Perry is a little-known traditional English drink made from the fermented juice of perry pears—small, bitter fruits with such a high level of astringent tannins that they are almost impossible to eat raw. Perry has been made in Southern England for centuries, and the name ‘perry’ once referred to all wild pear trees as well as to the beverage. The trees bear viable fruit only after a few decades of growth and the best can be over a century old. The ancient perry orchard is a classic part of the British landscape and its tall, majestic trees provide the basis for an important ecosystem, considered a unique habitat by British naturalists. There are over 100 different varieties of perry pears, but many varieties only have a few remaining specimens and are in danger of disappearing completely. Perry, like cider, was once made on the farm for the farmer’s family and workers and is not suited to large-scale production, as the production of each batch varies greatly with the mixture of pear varieties used.
The method for producing perry is the same as that of producing hard cider. The fruit is harvested, milled to a pulp, and pressed to extract the juice, which is then fermented: some perry undergoes a second inbottle fermentation to make a sparkling beverage. Almost all British perry is produced in the ‘three-counties’ area of Herefordshire, Worcestershire and Gloucestershire, and is consumed almost exclusively in the region of production. It is a classic accompaniment to traditional British cheeses such as Single and Double Gloucester, Cheshire, and Lancashire. Real perry contains no additives. It can be dry, medium or sweet in taste, and still or sparkling. The quality can vary from ‘rough’ like scrumpy hard cider to an almost wine-like drink. The flavor of farm-made perries is variable: they may be fermented to dryness but will retain a distinct pear aroma.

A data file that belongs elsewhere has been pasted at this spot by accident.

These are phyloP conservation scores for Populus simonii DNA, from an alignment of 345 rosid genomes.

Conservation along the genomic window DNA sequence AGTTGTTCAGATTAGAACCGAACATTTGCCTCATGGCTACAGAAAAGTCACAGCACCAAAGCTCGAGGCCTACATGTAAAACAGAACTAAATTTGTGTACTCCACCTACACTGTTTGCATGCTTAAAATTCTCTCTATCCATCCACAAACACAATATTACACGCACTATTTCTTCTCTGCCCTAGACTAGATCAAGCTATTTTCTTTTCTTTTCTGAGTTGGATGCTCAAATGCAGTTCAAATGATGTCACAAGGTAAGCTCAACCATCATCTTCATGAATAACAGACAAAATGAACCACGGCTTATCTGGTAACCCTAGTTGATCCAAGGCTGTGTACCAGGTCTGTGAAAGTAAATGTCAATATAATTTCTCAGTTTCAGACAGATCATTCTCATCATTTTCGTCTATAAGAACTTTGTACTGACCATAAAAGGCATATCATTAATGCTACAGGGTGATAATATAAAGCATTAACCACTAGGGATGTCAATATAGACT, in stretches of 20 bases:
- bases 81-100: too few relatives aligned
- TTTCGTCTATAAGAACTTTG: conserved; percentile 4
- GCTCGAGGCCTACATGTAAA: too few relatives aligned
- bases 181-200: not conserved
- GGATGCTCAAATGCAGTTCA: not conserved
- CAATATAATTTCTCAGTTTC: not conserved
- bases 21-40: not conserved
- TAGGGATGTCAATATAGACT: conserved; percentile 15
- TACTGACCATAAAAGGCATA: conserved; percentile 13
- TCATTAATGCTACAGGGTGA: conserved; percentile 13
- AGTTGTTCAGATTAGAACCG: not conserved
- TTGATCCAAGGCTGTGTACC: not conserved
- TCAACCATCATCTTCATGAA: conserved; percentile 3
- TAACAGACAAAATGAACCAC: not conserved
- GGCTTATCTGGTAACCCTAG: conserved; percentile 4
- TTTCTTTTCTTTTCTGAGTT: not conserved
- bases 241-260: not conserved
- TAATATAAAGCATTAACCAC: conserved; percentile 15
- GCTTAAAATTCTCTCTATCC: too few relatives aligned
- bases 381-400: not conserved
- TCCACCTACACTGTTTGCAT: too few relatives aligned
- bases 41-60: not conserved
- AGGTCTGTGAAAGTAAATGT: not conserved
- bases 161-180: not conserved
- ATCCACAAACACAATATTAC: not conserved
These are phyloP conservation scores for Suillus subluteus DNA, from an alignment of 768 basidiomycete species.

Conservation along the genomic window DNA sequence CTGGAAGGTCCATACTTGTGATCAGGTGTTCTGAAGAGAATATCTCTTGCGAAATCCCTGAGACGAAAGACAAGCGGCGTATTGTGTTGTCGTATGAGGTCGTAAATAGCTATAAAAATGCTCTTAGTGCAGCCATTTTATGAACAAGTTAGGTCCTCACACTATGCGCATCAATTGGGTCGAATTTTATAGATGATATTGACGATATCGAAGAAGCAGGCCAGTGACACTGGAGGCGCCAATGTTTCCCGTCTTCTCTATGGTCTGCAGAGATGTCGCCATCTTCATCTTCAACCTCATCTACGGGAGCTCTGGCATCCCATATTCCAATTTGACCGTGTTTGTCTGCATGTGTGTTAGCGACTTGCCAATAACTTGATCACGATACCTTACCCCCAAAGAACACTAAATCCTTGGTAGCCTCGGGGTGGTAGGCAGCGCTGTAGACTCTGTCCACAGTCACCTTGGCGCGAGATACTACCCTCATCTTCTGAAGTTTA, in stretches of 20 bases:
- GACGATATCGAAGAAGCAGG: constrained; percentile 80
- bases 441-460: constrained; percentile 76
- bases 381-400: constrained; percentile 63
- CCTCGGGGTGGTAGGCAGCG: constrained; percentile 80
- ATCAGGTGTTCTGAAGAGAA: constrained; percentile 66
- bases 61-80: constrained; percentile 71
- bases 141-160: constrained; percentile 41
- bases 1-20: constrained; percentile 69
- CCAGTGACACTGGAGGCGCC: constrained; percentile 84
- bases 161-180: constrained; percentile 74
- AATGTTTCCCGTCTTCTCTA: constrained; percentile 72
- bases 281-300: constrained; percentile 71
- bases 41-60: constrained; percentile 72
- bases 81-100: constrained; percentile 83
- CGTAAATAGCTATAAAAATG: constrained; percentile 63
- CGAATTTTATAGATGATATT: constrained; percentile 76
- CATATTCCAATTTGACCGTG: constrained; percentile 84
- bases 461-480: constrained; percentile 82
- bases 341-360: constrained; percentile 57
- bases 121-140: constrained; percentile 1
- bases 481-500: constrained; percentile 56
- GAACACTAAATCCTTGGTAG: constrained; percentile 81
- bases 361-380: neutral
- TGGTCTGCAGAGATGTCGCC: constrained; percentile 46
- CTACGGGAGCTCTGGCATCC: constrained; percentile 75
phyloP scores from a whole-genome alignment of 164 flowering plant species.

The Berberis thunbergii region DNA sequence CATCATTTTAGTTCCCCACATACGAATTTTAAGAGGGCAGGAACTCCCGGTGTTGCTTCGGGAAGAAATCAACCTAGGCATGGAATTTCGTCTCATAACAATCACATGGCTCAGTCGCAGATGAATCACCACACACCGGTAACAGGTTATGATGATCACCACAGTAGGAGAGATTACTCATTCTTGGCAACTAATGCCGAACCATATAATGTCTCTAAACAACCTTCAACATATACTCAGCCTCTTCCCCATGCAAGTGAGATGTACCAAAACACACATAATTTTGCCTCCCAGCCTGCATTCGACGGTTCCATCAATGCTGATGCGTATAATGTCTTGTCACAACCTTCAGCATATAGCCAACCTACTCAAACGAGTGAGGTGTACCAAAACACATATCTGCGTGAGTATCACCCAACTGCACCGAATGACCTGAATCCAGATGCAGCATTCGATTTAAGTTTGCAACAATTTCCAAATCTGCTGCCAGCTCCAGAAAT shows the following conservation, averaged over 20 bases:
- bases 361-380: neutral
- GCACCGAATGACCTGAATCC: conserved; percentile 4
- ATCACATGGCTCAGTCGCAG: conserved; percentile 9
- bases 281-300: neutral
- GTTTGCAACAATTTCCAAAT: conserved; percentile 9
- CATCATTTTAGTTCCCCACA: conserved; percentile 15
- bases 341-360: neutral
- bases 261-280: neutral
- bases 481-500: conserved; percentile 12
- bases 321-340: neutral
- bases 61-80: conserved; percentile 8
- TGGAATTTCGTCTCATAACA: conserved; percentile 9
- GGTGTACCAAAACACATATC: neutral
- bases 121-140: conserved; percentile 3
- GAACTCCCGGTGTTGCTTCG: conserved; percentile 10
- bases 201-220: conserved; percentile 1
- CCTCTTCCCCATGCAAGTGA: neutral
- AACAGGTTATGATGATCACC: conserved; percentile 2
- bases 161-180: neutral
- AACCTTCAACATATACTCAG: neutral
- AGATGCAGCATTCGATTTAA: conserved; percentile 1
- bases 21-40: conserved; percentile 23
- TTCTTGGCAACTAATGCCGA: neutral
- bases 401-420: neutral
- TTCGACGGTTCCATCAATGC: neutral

In 2006, presidium producers drafted a production protocol to define rules for growing and harvesting pears and producing perry.
Herefordshire, Worcestershire and Gloucestershire Counties
Oliver's Cider & Perry
Ocle Pychard, Herefordshire
Butford Organics - the only organic producer
Barbourne Cider & Perry
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